Posted on July 10, 2018

Parasite-Mare: The Deadly Parasitic Worm That’s Set to Invade Europe — And It Lays Its Eggs Inside Human Organs

Emily Payne, The Sun, July 10, 2018

IT’S the second most deadly parasitic disease — only malaria is more lethal.

And schistosomiasis — also known as snail fever — could be set to invade Europe’s shores.

“Around 25-30% of humans are currently infected with at least one parasitic worm species,” writes Karl Hoffmann, Professor of Parasitology at Aberystwyth University, for The Conversation.

“The diseases they cause can be devastating.

“Worm infections can lead to diverse and chronic conditions such as scarring of the eyes and blindness, swelling of extremities and immobility, blockage of digestion and malnutrition, anaemia and tiredness.

“They can also increase an individual’s risk of developing cancer and AIDS.”

Schistosomiasis currently affects hundreds of millions of people each year, causing thousands of deaths.

Caused by schistosome flatworms, the infection occurs when people come into contact with a type of freshwater snail that produces the worms.

These worms then penetrate the skin and live in the blood vessels surrounding the intestines or bladder of the individual.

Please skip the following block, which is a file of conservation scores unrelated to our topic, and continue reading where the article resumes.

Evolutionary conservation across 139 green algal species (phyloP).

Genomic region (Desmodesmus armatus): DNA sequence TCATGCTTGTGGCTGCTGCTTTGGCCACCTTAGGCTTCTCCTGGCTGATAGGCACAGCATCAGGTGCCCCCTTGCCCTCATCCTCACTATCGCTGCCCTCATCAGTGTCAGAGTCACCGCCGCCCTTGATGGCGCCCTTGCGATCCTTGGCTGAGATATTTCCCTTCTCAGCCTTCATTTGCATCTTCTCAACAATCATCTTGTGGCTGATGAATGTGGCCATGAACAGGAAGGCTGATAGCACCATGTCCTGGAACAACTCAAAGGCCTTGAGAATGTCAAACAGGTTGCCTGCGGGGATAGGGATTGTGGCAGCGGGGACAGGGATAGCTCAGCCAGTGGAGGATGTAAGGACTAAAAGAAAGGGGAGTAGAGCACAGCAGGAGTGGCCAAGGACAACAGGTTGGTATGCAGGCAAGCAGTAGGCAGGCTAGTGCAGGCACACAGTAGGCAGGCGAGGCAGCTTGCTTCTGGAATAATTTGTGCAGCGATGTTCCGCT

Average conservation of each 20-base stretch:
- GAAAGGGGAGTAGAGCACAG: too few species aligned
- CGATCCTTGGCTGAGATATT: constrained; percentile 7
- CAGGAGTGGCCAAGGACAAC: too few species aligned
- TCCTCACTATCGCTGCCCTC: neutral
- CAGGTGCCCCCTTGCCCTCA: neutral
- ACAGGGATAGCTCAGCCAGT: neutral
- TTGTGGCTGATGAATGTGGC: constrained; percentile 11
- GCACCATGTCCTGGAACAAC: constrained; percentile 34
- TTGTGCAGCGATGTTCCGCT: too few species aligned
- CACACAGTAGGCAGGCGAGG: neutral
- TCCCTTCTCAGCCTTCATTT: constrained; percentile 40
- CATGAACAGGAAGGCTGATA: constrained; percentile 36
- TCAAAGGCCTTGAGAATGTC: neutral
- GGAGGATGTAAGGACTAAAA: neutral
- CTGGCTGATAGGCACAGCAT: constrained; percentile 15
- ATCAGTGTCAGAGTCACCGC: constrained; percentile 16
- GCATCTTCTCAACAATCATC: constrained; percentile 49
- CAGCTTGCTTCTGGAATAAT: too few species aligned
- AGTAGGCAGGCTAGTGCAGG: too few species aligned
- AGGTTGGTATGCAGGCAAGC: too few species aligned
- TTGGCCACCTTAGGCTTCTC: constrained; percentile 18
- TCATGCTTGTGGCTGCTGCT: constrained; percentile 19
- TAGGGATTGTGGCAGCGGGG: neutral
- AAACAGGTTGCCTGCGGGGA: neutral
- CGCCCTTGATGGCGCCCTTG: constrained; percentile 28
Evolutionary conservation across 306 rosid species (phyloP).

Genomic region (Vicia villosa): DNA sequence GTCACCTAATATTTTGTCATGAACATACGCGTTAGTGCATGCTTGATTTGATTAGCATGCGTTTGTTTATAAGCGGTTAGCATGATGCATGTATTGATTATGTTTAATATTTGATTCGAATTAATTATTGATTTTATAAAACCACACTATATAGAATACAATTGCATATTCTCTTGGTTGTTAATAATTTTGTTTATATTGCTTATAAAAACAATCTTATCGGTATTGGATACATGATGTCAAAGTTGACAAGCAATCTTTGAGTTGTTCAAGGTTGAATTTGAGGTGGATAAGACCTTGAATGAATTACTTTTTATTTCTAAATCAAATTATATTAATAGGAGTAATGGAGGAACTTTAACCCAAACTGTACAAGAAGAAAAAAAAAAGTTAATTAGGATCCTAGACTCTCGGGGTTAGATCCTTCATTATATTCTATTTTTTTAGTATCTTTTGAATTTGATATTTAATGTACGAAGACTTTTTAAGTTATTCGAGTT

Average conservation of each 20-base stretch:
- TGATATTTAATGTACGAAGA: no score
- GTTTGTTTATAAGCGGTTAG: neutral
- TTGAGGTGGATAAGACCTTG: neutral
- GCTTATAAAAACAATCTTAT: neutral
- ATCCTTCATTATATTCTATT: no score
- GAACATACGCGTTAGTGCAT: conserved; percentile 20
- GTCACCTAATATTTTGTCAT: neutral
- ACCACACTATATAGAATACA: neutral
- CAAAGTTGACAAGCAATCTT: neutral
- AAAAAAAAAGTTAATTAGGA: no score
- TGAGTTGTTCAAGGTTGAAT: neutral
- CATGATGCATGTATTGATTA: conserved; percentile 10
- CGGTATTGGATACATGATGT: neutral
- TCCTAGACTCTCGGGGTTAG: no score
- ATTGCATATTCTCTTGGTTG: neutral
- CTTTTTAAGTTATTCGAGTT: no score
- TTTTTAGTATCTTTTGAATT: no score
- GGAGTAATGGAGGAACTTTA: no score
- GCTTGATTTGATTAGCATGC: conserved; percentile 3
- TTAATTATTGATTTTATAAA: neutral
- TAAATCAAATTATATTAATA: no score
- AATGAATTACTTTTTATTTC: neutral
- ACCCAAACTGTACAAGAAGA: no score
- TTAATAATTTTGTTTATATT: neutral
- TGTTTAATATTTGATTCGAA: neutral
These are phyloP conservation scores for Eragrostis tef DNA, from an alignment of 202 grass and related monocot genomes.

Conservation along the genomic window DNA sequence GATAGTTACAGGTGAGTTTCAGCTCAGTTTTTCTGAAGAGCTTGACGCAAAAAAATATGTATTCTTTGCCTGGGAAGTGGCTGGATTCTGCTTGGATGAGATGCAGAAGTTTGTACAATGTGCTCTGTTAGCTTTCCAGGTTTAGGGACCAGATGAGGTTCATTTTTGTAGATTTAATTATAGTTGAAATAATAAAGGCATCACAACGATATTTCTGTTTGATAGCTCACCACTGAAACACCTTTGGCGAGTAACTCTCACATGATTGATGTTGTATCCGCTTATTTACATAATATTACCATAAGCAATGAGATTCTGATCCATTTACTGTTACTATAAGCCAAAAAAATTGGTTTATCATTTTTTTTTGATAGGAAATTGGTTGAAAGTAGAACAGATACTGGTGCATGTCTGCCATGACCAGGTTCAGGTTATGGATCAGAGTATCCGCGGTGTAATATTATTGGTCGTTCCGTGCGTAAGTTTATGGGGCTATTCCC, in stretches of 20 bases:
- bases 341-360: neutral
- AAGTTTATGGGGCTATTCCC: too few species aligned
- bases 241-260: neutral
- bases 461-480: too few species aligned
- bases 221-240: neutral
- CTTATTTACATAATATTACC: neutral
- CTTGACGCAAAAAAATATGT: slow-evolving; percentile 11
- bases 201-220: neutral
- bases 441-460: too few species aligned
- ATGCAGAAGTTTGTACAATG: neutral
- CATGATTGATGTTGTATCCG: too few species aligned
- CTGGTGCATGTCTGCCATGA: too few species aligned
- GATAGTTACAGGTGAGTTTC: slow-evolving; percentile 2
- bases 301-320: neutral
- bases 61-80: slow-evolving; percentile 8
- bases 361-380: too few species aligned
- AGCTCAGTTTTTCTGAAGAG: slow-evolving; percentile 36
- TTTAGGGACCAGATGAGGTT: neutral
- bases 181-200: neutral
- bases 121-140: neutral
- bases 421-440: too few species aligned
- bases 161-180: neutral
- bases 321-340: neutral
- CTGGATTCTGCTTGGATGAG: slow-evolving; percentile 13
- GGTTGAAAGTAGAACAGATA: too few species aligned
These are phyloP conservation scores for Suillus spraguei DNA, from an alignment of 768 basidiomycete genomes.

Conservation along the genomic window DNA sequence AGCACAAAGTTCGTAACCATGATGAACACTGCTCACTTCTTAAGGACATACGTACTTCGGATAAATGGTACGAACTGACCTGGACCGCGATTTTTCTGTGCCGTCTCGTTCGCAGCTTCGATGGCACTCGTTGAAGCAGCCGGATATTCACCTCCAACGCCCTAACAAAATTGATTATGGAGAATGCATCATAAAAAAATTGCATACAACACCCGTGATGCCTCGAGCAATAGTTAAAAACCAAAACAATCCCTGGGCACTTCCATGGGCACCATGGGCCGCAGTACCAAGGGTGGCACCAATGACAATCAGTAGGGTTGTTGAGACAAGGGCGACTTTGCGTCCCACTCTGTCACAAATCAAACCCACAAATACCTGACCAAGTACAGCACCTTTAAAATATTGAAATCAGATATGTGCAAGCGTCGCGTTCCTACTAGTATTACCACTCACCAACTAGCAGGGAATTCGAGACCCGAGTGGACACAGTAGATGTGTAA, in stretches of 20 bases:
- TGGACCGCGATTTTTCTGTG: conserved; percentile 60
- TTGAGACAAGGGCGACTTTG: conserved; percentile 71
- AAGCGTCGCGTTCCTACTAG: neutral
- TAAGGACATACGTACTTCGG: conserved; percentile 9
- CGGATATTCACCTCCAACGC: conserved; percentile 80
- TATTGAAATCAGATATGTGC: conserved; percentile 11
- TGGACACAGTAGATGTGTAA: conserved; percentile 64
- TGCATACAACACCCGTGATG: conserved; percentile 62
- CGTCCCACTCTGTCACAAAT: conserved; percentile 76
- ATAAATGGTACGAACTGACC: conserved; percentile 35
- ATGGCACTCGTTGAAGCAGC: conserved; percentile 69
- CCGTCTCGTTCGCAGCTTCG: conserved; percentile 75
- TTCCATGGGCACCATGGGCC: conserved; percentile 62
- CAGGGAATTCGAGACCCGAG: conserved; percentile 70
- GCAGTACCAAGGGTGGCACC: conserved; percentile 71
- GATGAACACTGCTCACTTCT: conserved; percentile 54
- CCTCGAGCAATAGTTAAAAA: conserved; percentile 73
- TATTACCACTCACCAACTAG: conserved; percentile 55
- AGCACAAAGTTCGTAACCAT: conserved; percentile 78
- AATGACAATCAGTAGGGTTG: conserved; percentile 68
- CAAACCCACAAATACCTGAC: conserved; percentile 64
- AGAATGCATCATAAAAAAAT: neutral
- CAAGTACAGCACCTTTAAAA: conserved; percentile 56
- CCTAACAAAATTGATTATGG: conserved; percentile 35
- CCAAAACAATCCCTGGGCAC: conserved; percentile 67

When the eggs of these flatworms become trapped in human organs, they can cause inflammation, blindness, scarring, anaemia and ultimately, death.

Any eggs that make it into the digestive system will be released when the carrier defecates or urinates. If these then reach fresh water, they can hatch and the cycle begins again.

While Schistosomiasis was previously linked to impoverished parts of South America, sub-Saharan Africa where water hygiene is limited, recent outbreaks were reported on the Mediterranean.

In 2014, six people were infected after swimming in the Cavu river, in Corsica.

And, according to Professor Hoffmann, global travel and climate change could mean we see parasitic worms continuing to move into parts of Europe and North America.

“The long-term consequences of increased parasitic worm distributions are difficult to predict, but the harm that infection causes highlights the need for developing control strategies that can mitigate this 21st-century threat to global health.”

Hoffman and his team are looking into ways to treat and prevent the spread of parasitic diseases.

“We’re not at the stage of drug development, but we hope that learning more about the disruption of these proteins could ultimately save lives across the world,” he wrote.